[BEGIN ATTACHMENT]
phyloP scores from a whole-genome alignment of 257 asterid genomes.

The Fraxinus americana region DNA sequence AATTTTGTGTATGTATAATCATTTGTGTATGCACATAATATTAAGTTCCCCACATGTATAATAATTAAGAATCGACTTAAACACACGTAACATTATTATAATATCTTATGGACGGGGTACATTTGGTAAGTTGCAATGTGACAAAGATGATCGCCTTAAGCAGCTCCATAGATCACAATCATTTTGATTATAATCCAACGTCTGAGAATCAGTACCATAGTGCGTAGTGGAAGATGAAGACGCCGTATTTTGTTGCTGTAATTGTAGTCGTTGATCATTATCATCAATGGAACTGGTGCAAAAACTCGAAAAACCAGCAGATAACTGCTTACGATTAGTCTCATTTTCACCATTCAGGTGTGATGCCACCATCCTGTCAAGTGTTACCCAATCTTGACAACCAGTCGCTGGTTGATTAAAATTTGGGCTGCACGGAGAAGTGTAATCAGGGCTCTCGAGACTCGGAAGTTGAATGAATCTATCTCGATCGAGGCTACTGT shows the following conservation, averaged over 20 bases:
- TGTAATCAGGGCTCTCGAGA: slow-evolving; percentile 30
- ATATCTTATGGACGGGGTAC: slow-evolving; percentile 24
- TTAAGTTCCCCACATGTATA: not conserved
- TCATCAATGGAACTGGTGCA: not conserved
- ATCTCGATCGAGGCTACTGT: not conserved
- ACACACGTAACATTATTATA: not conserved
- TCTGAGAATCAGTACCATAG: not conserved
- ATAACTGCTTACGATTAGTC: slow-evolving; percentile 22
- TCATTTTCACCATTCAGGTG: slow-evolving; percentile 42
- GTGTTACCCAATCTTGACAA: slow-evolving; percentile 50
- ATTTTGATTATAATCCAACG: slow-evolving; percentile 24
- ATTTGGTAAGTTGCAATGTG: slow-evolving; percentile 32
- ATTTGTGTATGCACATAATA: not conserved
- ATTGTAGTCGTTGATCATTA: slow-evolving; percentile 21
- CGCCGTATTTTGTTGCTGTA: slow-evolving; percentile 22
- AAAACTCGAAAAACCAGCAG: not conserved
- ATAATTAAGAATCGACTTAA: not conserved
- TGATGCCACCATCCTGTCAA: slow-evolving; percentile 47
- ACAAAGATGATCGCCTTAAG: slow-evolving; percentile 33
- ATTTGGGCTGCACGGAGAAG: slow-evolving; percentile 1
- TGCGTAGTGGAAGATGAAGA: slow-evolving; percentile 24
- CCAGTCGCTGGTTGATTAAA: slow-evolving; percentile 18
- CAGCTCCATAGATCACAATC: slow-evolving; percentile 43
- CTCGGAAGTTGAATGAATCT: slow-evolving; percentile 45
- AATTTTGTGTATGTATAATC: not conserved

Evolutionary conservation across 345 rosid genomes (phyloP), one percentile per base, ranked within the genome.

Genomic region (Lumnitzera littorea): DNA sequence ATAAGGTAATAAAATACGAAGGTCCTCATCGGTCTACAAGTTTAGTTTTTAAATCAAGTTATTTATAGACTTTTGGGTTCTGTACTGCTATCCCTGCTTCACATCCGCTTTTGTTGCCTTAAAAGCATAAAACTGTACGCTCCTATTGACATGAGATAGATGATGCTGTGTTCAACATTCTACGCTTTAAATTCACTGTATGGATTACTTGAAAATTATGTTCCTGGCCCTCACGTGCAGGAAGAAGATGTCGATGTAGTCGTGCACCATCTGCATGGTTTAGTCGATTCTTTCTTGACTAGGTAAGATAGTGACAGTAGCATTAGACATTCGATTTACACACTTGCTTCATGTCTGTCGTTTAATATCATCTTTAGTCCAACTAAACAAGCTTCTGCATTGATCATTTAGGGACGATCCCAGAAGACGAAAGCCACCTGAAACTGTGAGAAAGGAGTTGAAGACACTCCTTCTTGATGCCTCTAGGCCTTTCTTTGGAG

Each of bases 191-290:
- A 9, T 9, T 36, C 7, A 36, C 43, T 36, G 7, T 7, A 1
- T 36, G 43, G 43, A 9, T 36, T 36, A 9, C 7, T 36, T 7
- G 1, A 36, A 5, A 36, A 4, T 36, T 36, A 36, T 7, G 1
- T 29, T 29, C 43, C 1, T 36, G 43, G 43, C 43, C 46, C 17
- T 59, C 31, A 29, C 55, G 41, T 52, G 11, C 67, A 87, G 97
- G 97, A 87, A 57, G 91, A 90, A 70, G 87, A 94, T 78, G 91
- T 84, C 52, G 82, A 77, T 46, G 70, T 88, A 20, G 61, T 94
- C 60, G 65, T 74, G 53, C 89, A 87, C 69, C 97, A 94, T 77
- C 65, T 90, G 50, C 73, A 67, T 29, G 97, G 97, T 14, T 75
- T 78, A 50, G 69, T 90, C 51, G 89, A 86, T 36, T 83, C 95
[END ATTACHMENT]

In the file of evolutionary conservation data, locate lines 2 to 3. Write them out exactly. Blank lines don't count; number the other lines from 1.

The Fraxinus americana region DNA sequence AATTTTGTGTATGTATAATCATTTGTGTATGCACATAATATTAAGTTCCCCACATGTATAATAATTAAGAATCGACTTAAACACACGTAACATTATTATAATATCTTATGGACGGGGTACATTTGGTAAGTTGCAATGTGACAAAGATGATCGCCTTAAGCAGCTCCATAGATCACAATCATTTTGATTATAATCCAACGTCTGAGAATCAGTACCATAGTGCGTAGTGGAAGATGAAGACGCCGTATTTTGTTGCTGTAATTGTAGTCGTTGATCATTATCATCAATGGAACTGGTGCAAAAACTCGAAAAACCAGCAGATAACTGCTTACGATTAGTCTCATTTTCACCATTCAGGTGTGATGCCACCATCCTGTCAAGTGTTACCCAATCTTGACAACCAGTCGCTGGTTGATTAAAATTTGGGCTGCACGGAGAAGTGTAATCAGGGCTCTCGAGACTCGGAAGTTGAATGAATCTATCTCGATCGAGGCTACTGT shows the following conservation, averaged over 20 bases:
- TGTAATCAGGGCTCTCGAGA: slow-evolving; percentile 30